Years ago you said you were drawn to “the intoxicating stew of shame, sexuality, Christianity, and crime.” Definitely those are in this novel, too, but so are guilt and abandonment and problematic or useless authority figures. What ideas powered this third novel, especially compared to your first two?
I definitely didn’t start with theme. I think theme belongs to the reader. Because often I’m like, “Oh, I didn’t know that! That sounds cool.”
If any part of the novel did not survive, why did you kill it?
I cut about 50% to 75% of this. I was talking with my beta reader, and she was just like, “This feels like two different books.” And she was right. And so I was looking at it, and I was like, “Okay, so, I’ve got to take out this book…” Luckily, that can be another book, right? So nothing is wasted. I use everything. But yeah, I had to rewrite everything new kind of late in the process. But it was fine because it worked out. I feel like I have a better book for it.
In a 2017 interview for Cottonmouths, you said you’d love to see LGBTQ literature evolve to include more than the hurt, but first the rest of the world has to do its part in making a safe space for it. How do you think LGBTQ literature has evolved since then?
There are definitely more books out there. There’s more awareness. There are more editors who are taking a chance on books by LGBTQ writers. Not all. We still hear things like, “I don’t know who this book would appeal to,” or “I’m not sure how wide a market there is for this.” I mean, all you have to do is open up Twitter to see that it’s not a great time for queer people. So there are always barriers. But a lot of queer people have come together. I can truly only talk about the crime fiction community, but I’m involved with the Queer Crime Writers group, and they’ve been instrumental. It’s wonderful as a writer to find people who you don’t have to explain anything to. Part of it is just finding your people and then supporting each other. Part of it is you don’t care anymore. If a straight person doesn’t get it, who cares? If you don’t want to read it, don’t read it.
I really liked how you handled your characters. Because they’re all just people in the world, you know? The conflict in a novel with LGBTQ characters doesn’t always have to relate to identity politics. Just let me know them, and tell me a story.
Yeah. And that’s what’s the most fun to do here. With this book, the characters are not struggling with their identity, but they’re struggling with a circumstance that puts them in a harrowing situation. And they just happen to be gay. But it’s also a critical piece of their identity because you just have a different lens when you’re not the same as everyone else.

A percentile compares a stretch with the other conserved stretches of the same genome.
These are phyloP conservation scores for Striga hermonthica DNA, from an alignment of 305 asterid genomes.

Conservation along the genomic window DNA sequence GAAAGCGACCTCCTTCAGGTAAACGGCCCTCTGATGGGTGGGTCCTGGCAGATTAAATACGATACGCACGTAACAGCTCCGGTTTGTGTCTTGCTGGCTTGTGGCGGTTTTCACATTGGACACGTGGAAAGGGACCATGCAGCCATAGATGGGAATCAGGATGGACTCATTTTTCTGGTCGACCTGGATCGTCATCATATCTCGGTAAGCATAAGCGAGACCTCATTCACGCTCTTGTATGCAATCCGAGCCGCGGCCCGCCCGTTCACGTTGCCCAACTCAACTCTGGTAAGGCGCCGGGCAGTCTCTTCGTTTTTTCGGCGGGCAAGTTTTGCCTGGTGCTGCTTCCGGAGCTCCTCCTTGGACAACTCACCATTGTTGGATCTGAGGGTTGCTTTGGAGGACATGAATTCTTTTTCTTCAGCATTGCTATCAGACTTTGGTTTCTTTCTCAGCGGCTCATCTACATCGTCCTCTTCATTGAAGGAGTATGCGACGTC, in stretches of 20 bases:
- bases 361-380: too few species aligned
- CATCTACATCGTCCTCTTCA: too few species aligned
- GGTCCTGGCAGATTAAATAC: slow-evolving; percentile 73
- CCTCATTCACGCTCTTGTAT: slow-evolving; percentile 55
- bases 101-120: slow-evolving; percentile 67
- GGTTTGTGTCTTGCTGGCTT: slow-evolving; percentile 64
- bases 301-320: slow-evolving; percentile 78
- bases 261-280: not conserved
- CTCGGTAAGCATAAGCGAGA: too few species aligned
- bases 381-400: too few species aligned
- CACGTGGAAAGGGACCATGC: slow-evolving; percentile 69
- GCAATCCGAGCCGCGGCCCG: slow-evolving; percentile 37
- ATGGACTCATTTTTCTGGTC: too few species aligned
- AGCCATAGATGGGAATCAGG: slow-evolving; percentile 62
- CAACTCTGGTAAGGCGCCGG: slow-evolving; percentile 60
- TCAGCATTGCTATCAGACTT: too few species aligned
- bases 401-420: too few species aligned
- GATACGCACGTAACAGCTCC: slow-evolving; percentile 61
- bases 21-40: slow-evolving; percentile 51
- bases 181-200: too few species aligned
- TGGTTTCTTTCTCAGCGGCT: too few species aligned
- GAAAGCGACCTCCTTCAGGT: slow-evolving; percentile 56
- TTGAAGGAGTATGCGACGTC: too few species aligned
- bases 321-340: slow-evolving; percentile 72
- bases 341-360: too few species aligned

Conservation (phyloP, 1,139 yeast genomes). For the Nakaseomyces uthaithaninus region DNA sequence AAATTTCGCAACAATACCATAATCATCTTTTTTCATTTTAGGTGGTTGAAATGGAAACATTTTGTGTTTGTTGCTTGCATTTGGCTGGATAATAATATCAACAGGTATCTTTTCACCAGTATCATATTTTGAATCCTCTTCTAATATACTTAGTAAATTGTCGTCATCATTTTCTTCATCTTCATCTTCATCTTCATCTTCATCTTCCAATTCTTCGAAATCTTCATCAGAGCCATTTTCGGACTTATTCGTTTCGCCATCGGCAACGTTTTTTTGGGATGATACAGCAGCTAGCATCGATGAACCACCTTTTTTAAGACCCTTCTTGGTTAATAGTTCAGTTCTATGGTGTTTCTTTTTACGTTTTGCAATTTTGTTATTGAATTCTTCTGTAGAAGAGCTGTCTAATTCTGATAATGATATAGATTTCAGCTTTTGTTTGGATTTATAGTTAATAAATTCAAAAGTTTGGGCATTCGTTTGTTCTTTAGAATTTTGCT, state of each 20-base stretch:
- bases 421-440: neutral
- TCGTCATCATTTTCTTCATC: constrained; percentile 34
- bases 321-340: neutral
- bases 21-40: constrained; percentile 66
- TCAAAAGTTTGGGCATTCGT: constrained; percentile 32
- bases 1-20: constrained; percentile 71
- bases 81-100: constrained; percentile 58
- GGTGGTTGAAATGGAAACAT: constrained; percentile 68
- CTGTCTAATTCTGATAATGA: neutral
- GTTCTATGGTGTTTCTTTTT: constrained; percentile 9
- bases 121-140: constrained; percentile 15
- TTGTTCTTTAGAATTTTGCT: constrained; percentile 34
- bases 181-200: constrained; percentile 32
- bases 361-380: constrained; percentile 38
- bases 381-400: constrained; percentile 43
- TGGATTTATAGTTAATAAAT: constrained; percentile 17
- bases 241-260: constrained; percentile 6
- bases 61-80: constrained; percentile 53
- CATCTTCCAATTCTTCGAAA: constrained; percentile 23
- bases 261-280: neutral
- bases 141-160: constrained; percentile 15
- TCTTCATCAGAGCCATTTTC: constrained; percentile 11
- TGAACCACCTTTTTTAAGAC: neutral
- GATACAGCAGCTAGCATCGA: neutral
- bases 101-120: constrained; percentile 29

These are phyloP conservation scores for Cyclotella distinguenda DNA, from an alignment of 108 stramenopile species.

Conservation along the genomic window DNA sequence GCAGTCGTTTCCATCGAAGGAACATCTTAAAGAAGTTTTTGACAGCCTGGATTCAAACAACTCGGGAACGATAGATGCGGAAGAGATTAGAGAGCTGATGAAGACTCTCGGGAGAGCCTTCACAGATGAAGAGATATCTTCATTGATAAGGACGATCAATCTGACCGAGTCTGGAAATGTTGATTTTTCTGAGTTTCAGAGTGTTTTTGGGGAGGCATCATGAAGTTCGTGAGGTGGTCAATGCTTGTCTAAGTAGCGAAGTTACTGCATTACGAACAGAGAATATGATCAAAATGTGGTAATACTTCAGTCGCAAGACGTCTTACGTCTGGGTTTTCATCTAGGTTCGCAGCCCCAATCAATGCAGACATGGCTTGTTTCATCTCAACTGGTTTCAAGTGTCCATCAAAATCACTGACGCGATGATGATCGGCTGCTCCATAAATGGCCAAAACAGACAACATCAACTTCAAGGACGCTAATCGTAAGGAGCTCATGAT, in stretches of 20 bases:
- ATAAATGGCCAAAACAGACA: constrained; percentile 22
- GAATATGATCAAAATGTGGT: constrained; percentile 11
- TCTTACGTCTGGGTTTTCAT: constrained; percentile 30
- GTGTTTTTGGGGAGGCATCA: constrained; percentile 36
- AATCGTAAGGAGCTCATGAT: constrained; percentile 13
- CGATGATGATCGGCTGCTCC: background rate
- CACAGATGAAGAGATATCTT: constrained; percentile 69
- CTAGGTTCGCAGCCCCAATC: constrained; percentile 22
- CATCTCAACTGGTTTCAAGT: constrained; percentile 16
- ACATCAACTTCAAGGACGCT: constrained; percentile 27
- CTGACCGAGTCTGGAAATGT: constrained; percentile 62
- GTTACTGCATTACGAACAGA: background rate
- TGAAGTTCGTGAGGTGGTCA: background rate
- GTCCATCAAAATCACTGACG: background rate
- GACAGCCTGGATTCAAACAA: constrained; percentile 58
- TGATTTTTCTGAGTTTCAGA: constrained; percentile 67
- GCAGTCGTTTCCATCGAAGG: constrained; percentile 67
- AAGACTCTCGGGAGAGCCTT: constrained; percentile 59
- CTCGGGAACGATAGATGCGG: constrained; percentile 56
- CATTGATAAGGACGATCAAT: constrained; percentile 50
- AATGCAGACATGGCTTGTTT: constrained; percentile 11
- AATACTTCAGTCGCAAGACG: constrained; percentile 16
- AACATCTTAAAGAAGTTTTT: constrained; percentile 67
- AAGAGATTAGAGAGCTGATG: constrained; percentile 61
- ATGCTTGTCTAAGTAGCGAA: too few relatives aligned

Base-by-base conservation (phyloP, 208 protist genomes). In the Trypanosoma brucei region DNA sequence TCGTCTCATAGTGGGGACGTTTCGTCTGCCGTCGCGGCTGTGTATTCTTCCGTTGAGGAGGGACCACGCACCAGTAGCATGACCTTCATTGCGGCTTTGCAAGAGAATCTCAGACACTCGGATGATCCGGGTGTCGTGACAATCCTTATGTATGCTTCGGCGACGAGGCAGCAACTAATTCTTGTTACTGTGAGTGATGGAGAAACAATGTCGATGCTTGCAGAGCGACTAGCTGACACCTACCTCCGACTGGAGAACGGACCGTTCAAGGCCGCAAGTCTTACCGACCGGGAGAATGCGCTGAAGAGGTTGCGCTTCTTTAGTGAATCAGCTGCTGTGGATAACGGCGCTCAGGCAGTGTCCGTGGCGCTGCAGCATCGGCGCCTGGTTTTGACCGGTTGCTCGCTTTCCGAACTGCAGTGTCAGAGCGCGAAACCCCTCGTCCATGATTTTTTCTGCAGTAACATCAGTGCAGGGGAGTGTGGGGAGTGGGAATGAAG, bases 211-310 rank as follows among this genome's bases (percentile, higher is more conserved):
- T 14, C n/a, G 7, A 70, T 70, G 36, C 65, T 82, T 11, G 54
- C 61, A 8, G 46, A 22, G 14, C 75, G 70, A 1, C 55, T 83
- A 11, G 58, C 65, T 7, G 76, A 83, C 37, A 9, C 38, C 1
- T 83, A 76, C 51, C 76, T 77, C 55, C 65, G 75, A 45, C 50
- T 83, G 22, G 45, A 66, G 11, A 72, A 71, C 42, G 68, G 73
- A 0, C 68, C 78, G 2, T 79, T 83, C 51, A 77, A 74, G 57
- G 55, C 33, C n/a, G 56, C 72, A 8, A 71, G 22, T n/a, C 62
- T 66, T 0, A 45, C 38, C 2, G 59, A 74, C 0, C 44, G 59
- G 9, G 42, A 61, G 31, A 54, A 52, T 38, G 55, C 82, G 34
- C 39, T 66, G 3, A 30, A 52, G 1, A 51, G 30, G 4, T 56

You’ve been navigating the publishing industry a while now. What have been your highs and lows?
A high is right now. Writing can be heartbreaking and so beautiful and joyous. Publishing is primarily heartbreaking. Because it’s just a difficult industry. There are only so many editors. There’s only so much money that gets spread around to various authors. And so you’re shooting for the lottery. And it’s so tied to your identity, speaking of identity, that it’s crushing if you get a rejection. But I love where I’m at now. I love being a mid-career author, not because I’m so celebrated—most people have no idea who I am—but because I like being a part of a writer community that’s at the same level. It’s really fun. It’s nice to not feel that desperation.
When you’re an aspiring writer, you just have to live through it. It feels sometimes like there’s nothing that anyone, especially an established writer or a published writer, can tell you that can make you feel better. You’re just kind of like, “Well, that’s easy for you to say. You’re published.” Not feeling that anxiety anymore feels like such a gift. It took so much hard work to get there. But I’m grateful to be there, not because I have great success or anything, but because, you know, I’m just another writer out there doing my thing.
If The Hunt is your last book, will you be satisfied?
Absolutely. Because when I write now, I feel that confidence and that comfort. I can just relax, and I feel like that shows in the writing. I feel like it’s expansive, and it can breathe a little bit. And that’s so much nicer than just agonizing over every sentence. Yeah, it’s more fun now. It’s a lot more fun now.
Kelly J. Ford is the Anthony-nominated author of Real Bad Things; Cottonmouths, a Los Angeles Review Best Book of 2017; and The Hunt. Kelly writes crime fiction set in the Ozarks and Arkansas River Valley. Find out more at kellyjford.com, on Twitter, and on Instagram.